On July 16, Friday, the U.S. Appeals Court for the Second Circuit in New York agreed to review a lower court’s ruling that Section 230 of the 1996 Communications Decency Act (CDA) protected video-sharing platform Vimeo, and by extension other tech companies, from civil rights liabilities in censorship cases.
Appeals court to review ruling on Section 230 in Domen v. Vimeo case
The case of Domen v. Vimeo came after the latter, an online video-hosting and sharing company, terminated the streaming activities of Church United after it featured videos of people who claimed to have left the gay lifestyle to pursue their Christian faith. The company claimed that the videos violated its terms of service, which bar streaming videos that promote sexual orientation change therapy.
In a prior ruling, a federal district court held that Section 230 exempted firms like Vimeo from civil liability, with a three-judge panel of the Second Circuit upholding the ruling.
But the July 16 decision means that the panel’s ruling will be reheard before the entire Second Circuit, which covers six federal district courts in three states, including Connecticut, New York and Vermont.
“This ruling puts Section 230 immunity in the crosshairs of judicial review. We suspect that the en banc court recognizes that Big Tech is not exempt from state and federal civil rights laws,” said Robert Tyler, whose law firm, Tyler & Bursch, represents Church United and its leader Jim Domen.
“Section 230 was not intended to give Big Tech the right to exclude persons from their platform just because the customer is black, Muslim, white, Christian, homosexual, or formerly homosexual. That is plain invidious discrimination.”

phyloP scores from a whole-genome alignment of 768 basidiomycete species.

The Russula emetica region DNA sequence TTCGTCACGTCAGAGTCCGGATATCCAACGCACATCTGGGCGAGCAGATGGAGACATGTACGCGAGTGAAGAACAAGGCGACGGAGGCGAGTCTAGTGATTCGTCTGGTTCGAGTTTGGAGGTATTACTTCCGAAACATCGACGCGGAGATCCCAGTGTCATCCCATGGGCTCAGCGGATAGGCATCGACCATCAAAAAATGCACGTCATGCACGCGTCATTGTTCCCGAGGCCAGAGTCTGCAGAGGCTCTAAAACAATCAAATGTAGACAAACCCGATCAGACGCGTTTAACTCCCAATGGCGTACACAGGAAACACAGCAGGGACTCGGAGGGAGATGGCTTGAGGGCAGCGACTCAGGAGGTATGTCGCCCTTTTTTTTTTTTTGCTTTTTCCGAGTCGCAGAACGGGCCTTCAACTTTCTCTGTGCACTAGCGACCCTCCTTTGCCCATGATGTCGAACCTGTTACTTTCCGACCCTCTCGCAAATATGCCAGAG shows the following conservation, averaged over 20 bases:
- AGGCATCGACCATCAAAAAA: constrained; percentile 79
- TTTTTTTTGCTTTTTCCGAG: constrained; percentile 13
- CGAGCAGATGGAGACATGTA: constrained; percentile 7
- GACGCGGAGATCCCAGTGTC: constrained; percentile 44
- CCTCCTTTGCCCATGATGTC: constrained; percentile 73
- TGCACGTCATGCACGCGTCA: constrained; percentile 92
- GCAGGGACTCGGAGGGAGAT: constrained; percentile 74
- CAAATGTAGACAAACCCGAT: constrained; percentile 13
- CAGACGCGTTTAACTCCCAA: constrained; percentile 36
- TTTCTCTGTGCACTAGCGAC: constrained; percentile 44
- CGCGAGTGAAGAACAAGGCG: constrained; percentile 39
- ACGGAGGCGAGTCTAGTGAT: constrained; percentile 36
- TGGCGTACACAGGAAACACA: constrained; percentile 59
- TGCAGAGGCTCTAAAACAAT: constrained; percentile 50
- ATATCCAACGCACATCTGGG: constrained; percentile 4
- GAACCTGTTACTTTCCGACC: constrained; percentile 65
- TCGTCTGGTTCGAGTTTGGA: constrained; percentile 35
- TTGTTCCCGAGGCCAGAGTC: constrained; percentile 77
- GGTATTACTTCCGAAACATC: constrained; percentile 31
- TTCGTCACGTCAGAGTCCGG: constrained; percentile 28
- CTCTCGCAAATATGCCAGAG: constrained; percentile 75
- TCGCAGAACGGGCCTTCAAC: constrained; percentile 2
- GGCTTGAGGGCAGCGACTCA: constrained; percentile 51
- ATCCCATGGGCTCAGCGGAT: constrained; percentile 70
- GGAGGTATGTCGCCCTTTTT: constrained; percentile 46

In a statement made public on the same day as the court’s decisions, Tyler’s firm claimed that the court’s decision “is even more remarkable given the Second Circuit’s notable reputation for shunning rehearings.” It cited an August 2016 article in the New York Law Journal that pointed out that the Second Circuit court had granted fewer rehearing petitions than any other federal appeals court since 1979.
Big Tech’s use of Section 230 goes against CDA’s intent
Appealing for a rehearing by the Second Circuit, Church United and its representatives argued that the lower courts’ rulings allow for discrimination, in contrast to the intent of the CDA. (Related: Section 230 does not protect Big Tech from state anti-censorship laws.)
“The outcome of this case will determine whether websites have blanket immunity to discriminate against customers, including outright banning customers from their website based on race, sexual orientation, religion and other protected classes,” reads the appeal.
Section 230 of the 1996 Communications Decency Act states that an “interactive computer service” can’t be treated as a publisher or speaker of third-party content. This protects websites from lawsuits if a user posts something illegal, though exceptions exist for copyright violations, sex work-related material and violations of federal criminal law.
The law was crafted by Sen. Ron Wyden (D-OR) and then Rep. Chris Cox (R-CA) so that website operators could moderate their sites without having to worry about legal liability. The Electronic Frontier Foundation has called it “the most important law protecting internet speech.”
But many conservatives have pointed out Big Tech companies have been misusing Section 230.
“The free ticket for internet platforms to discriminate is erroneously based on the Communications Decency Act,” reads Church United’s appeal. “The legislature created this immunity to ensure that providers of an interactive computer service would not be treated as publishers of third-party content and therefore liable for the content of others.”
“However … applying the CDA to shield websites from liability for banning protected classes of customers based on discriminatory intent goes far beyond both the plain language of the CDA and the legislative purpose,” it concludes.
Follow Censorship.news for more on how tech companies have been abusing Section 230 of the CDA.